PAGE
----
Bluml said primarily “bicycle people” have been pushing the project while residents who actually live in the neighborhood “haven’t had a voice” in the matter.

John Deats, a longtime resident at Pacific Avenue, 36th Street and Country Club Drive, noted that he and his neighbor will have to give up some parking in front of their homes in order for the roundabout to be installed, adding that parking will also be squeezed by cars from people using the Blue Line light-rail system nearby.
Deats said, under a previous design, his neighbor would have only lost 50 percent of the parking, but now, under the current proposal, his neighbor will lose all of it. Deats said few bicyclists use Pacific Avenue for riding, adding that he only sees about eight bicyclists using the street on any given day.

“You’re going to upend the whole neighborhood for eight bicycle trips over the course of a day?” he asked. “That’s pretty pennywise and pound foolish.”

Other residents, however, said they welcome the proposed roundabouts.
Lee Lorenzana, who has lived on Pine Avenue just north of San Antonio Drive for 16 years, said there might be a few seconds of delay for drivers but roundabouts will benefit the community overall by making it safer and more aesthetically pleasing.

“From my perspective, I think that [roundabouts are] going to add to the neighborhood, not only from an aesthetic point of view, if they’re landscaped, but also to calm things down and make it feel more like a neighborhood,” he said. “Pacific [Avenue] is a pretty wide street, and sometimes people who come down [it] think that it’s a commercial street, and it’s not. I really like the idea of anything that slows it down so you can take a look at the beautiful houses! I think the inconvenience that some people state is so insignificant that it’s not really an issue.”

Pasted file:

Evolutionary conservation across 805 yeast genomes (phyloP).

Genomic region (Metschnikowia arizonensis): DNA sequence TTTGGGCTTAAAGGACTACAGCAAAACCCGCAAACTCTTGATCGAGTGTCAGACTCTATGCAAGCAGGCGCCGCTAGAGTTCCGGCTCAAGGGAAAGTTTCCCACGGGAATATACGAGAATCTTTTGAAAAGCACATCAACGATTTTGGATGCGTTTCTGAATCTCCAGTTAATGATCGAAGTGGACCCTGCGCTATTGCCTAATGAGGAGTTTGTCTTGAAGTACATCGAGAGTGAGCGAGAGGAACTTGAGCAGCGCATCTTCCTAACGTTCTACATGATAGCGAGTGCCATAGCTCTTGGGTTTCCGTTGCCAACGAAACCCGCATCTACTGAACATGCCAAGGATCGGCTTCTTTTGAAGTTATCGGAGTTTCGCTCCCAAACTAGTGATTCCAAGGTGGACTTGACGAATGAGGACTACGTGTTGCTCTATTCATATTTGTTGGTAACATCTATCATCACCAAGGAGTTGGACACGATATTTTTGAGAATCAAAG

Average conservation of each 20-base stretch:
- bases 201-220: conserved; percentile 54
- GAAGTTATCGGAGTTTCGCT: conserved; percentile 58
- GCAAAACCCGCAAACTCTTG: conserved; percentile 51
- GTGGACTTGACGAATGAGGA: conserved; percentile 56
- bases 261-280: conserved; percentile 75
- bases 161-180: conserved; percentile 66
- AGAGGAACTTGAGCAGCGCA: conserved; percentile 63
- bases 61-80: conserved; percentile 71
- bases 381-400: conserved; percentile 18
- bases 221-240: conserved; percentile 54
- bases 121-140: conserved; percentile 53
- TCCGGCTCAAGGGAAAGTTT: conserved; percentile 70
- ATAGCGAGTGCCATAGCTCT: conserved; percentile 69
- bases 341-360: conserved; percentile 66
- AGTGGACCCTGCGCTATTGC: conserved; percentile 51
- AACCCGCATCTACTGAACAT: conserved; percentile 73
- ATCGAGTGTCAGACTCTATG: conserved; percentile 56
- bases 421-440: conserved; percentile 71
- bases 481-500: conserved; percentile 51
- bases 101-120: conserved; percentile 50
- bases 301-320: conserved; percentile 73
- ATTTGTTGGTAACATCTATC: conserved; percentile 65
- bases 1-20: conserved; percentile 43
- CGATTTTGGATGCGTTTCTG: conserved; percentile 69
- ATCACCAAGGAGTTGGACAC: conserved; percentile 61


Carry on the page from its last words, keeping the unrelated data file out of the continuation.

Roseman noted that the results of roundabouts being installed along Vista Street in Belmont Heights have been “positive” in calming traffic and making the street safer for bicyclists. He said accidents at two intersections that were previously known as the most accident-prone in the area have dropped to nothing since the roundabouts were installed.

“I think some drivers are a little tentative with the roundabouts, but that tentativeness is what’s helped create that safety because people are paying a little more attention and are being more aware as they go through those intersections,” Roseman said.

About 40 to 50 residents attend a “Bike Route Open House
About 40 to 50 residents attend a “Bike Route Open House” at the Expo Arts Center in Bixby Knolls last Thursday.
He said, in the past, residents were concerned about the roundabouts but changed their minds after they were installed.
“I understand a lot of neighbors are kind of apprehensive about what will happen, but our experience has shown that once they’re in, people tend to like them,” said Roseman, who added that he lives near Vista Street. “Being a traffic engineer, I was a little skeptical myself at first, but I drive it every day. I think it’s well worth the investment.”

Still, roundabouts haven’t always been a good fit for every community.

Steve Mickaelian, who lives on Country Club Drive and opposes the roundabouts, points out that a community in Newport Beach, where his sister and brother-in-law live, was successful in having the City remove a roundabout because of concerns from residents.
“The residents were so upset by it that they went to City Council, and they had to scrape up the roundabout and go back to the way it was,” Mickaelian said.

Still, Roseman said roundabouts on wide streets such as Pacific Avenue often reduce vehicle speeds and improve safety for the community as a whole.

He noted that the City is considering other places in the city to install roundabouts, including on 6th Street (from downtown to California State University, Long Beach), 15th Street, Daisy Avenue in the Wrigley district and Delta Avenue in west Long Beach.
“We’re looking at other places to install roundabouts, intelligently,” Roseman said. “We’re not just putting them anywhere, but we’re putting them where they would do the most good.”